Republican candidate for president Mitt Romney has been consistently dogged by critics for the lack of specifics in his tax reform plan regarding what loopholes and deductions he would end. The Obama team has pushed the matter on the campaign trail and during both debates. The non-partisan Joint Committee on Taxation came out late last week and said that closing every single tax loophole would only allow for a 4 percent tax cut not the 20 percent Romney is proposing . During his first post-debate interview released Monday, Republican vice presidential candidate Rep. Paul Ryan told the Wall Street Journal that the presidential campaign is putting a focus on taxes and deficit cutting that could lead to a bipartisan overhaul on the issue during a Romney Administration.
During the interview, Ryan told WSJ that he would not detail which tax breaks the Romney plan would scale back, because "we shouldn't be negotiating the details of tax reform in the middle of a campaign."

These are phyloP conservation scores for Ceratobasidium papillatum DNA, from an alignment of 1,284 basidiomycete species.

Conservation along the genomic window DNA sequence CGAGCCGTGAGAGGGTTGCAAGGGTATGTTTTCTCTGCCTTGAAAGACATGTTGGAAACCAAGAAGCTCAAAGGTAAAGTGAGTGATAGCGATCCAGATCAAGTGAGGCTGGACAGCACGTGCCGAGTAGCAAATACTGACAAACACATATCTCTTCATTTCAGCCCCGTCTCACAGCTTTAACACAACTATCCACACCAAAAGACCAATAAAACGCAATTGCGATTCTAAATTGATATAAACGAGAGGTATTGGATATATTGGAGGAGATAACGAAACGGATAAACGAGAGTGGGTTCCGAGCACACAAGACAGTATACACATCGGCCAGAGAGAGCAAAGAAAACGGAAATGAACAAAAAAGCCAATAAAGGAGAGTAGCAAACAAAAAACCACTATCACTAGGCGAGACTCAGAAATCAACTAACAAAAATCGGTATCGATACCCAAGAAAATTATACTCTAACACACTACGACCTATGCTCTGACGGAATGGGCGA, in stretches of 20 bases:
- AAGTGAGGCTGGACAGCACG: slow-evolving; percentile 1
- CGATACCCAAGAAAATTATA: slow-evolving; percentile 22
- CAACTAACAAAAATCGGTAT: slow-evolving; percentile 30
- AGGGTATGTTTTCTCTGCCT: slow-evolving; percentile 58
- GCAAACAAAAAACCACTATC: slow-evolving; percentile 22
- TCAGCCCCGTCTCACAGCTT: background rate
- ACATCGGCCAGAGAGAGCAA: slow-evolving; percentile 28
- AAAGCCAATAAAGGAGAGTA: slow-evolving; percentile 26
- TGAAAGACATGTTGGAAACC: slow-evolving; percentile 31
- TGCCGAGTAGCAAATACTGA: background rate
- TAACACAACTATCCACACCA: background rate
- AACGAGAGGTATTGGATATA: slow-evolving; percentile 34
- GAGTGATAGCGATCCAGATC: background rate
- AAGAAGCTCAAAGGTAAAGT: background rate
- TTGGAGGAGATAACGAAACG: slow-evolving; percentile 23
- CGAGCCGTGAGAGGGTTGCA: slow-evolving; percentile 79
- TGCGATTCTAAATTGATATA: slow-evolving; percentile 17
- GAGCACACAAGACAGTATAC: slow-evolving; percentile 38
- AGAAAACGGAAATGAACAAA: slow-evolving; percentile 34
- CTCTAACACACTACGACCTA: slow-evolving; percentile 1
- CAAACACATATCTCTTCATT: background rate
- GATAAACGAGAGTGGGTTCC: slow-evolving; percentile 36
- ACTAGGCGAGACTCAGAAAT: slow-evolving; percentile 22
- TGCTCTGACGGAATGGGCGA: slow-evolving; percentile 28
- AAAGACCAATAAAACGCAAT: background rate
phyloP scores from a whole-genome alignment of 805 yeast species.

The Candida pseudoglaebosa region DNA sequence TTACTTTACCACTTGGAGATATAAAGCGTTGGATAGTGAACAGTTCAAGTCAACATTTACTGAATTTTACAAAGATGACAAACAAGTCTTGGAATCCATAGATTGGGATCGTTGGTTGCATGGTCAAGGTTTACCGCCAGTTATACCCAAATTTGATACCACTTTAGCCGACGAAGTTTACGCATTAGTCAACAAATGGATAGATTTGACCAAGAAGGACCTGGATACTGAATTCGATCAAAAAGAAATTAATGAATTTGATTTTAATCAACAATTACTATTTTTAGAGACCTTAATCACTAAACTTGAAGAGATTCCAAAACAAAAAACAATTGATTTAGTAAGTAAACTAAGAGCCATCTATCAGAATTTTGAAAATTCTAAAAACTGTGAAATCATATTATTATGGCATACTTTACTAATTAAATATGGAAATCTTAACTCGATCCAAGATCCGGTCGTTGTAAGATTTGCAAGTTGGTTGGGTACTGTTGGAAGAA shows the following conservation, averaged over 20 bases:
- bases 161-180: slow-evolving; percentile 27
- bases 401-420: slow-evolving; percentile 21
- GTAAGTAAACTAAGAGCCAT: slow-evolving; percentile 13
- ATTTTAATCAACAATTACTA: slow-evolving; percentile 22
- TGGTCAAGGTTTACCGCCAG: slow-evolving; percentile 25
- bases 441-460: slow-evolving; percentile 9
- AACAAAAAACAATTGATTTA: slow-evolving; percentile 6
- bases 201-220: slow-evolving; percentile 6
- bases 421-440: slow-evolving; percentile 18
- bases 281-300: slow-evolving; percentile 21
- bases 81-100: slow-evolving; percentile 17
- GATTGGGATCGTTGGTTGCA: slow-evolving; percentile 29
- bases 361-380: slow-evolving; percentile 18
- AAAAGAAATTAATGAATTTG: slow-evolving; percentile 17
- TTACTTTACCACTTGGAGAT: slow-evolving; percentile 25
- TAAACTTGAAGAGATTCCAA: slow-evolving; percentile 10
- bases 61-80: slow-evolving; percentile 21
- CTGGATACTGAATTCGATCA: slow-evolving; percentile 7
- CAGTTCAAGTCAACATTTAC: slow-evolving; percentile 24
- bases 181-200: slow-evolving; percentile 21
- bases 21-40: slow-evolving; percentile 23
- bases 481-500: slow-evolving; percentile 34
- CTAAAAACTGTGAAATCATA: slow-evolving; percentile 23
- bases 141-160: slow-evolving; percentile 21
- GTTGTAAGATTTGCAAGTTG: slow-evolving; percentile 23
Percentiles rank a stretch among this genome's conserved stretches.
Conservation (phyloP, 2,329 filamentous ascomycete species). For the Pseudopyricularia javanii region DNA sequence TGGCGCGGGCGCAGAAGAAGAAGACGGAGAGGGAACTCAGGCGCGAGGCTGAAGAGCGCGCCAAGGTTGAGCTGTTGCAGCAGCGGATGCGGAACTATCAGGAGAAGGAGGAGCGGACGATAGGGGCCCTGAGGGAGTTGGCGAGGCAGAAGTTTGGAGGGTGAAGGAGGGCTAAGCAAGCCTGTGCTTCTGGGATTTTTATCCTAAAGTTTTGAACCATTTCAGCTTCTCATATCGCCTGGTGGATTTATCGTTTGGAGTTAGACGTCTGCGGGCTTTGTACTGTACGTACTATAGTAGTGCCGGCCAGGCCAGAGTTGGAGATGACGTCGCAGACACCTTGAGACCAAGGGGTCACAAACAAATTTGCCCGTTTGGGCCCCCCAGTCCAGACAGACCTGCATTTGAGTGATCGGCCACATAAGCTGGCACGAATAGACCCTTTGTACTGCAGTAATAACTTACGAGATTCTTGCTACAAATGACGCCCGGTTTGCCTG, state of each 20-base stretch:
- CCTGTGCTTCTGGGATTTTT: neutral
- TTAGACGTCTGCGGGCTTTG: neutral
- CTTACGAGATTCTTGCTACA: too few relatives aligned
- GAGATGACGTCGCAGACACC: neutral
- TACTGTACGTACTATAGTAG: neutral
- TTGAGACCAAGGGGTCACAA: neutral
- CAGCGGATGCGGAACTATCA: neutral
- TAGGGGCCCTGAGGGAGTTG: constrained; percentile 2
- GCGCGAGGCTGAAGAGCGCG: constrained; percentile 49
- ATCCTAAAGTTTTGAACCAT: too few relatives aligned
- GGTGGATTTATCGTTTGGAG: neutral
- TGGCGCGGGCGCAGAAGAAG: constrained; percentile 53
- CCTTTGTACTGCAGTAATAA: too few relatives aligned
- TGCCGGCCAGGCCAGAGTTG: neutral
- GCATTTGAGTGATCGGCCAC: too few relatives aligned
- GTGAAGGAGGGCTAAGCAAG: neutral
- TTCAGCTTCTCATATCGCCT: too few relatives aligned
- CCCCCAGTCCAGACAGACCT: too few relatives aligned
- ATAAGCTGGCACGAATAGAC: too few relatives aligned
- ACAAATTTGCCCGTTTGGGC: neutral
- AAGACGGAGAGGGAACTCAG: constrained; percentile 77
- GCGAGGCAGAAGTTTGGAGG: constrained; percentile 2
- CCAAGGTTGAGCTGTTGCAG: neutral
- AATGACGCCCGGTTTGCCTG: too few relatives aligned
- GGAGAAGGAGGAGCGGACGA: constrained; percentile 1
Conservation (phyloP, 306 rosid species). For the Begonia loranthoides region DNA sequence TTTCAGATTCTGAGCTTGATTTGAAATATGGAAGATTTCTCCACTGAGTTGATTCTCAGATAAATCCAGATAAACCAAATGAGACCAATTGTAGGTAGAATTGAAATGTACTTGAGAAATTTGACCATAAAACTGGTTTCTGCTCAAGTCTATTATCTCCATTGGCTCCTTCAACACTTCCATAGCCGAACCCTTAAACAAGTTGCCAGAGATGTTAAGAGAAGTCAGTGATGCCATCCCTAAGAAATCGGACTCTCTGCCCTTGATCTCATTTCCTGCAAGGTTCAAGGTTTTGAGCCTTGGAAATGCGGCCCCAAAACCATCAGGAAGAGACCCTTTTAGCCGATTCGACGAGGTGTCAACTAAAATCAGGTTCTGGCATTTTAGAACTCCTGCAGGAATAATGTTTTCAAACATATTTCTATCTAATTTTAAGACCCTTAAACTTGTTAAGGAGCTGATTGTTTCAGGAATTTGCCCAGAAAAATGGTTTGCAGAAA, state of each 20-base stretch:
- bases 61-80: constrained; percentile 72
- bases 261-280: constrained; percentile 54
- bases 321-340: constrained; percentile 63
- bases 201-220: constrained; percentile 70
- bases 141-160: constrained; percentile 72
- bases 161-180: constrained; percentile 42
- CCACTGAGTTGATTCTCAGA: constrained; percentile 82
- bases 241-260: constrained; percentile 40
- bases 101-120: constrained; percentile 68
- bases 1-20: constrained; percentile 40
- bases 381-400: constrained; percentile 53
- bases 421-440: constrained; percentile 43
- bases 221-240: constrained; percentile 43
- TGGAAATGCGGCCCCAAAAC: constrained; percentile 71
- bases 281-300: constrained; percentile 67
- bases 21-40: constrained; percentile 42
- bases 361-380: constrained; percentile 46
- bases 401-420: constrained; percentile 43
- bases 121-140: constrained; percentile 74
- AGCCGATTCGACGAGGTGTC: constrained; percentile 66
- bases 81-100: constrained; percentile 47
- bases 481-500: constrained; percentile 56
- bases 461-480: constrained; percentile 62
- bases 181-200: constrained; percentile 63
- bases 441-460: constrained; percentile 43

Is it even worth it to the Romney campaign to get in deep with details when discussing this issue considering the mainstream portrayal of the tax reform debate has been questioned and may be incomplete? Can we look at taxes as strictly revenue generating when ignoring the part of the tax code that is market based? Across the Atlantic this past weekend in France, where the revenue generating income tax rate on the wealthiest 1 percent will soon be 75 percent, young entrepreneurs have revolted to additional taxes on capital gains and dividends which were to be taxed at a 60 percent rate. The Economist reports Saturday that 65,000 French entrepreneurs launched a social-media campaign against the oppressive dividends rates that led Finance Minister Pierre Moscovici to reconsider the policy in just a few days.
On 'Real News' Monday the panel debated how the Romney campaign could best articulate their positions on tax reform, watch a clip below: